Patro the Epicurean

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Patro (Greek: Πάτρων) was an Epicurean philosopher. He lived for some time in Rome, where he became acquainted, amongst others, with Cicero, and with the family of Gaius Memmius. Either now, or subsequently, he also gained the friendship of Atticus. From Rome he either removed or returned to Athens, and there succeeded Phaedrus as head of the Epicurean school, c. 70 BC. Memmius had, while in Athens, procured permission from the Areopagus court to pull down an old wall belonging to the property left by Epicurus for the use of his school. This was regarded by Patro as a sort of desecration, and he accordingly addressed himself to Atticus and Cicero, to induce them to use their influence with the Areopagus to get the decree rescinded. Atticus also wrote to Cicero on the subject, which he look up very warmly. Cicero arrived at Athens the day after Memmius had departed for Mytilene. Finding that Memmius had abandoned his design of erecting the edifice with which the wall in question would have interfered, he consented to help in the matter; but thinking that the Areopagus would not retract their decree without the consent of Memmius, he wrote to the latter, urging his request in an elegant epistle, which is still extant.[1]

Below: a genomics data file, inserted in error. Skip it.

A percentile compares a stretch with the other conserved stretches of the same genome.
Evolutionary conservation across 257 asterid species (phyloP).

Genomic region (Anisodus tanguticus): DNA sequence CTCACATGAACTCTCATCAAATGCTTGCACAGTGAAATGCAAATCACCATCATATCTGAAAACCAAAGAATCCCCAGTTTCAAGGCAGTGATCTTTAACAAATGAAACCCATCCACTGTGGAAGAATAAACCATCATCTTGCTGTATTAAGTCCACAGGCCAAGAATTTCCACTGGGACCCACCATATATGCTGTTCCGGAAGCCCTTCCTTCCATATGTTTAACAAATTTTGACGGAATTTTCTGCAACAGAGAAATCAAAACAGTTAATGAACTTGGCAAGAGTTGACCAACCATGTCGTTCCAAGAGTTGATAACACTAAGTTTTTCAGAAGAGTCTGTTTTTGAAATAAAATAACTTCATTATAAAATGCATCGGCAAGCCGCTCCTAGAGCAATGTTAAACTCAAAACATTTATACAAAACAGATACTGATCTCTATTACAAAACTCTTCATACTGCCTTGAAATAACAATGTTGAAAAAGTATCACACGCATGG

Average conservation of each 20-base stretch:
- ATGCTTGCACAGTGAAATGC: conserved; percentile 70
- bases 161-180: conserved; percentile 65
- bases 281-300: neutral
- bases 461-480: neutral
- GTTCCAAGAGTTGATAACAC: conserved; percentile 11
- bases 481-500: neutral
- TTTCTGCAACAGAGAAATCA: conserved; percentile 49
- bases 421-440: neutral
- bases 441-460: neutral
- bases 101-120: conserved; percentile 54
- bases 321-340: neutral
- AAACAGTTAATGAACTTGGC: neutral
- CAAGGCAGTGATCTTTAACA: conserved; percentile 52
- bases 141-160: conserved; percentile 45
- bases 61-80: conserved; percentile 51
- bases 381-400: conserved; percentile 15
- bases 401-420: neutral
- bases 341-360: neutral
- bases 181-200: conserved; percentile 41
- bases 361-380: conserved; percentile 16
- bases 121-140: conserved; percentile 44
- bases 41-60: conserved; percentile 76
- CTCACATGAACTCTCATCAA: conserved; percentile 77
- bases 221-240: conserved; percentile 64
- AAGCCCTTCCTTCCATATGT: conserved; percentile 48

Notes[edit]

  1. ^ Cicero, ad Fam. xiii. 1. Comp. ad Att. v. 11, 19.

 This article incorporates text from a publication now in the public domainSmith, William, ed. (1870). "article name needed". Dictionary of Greek and Roman Biography and Mythology.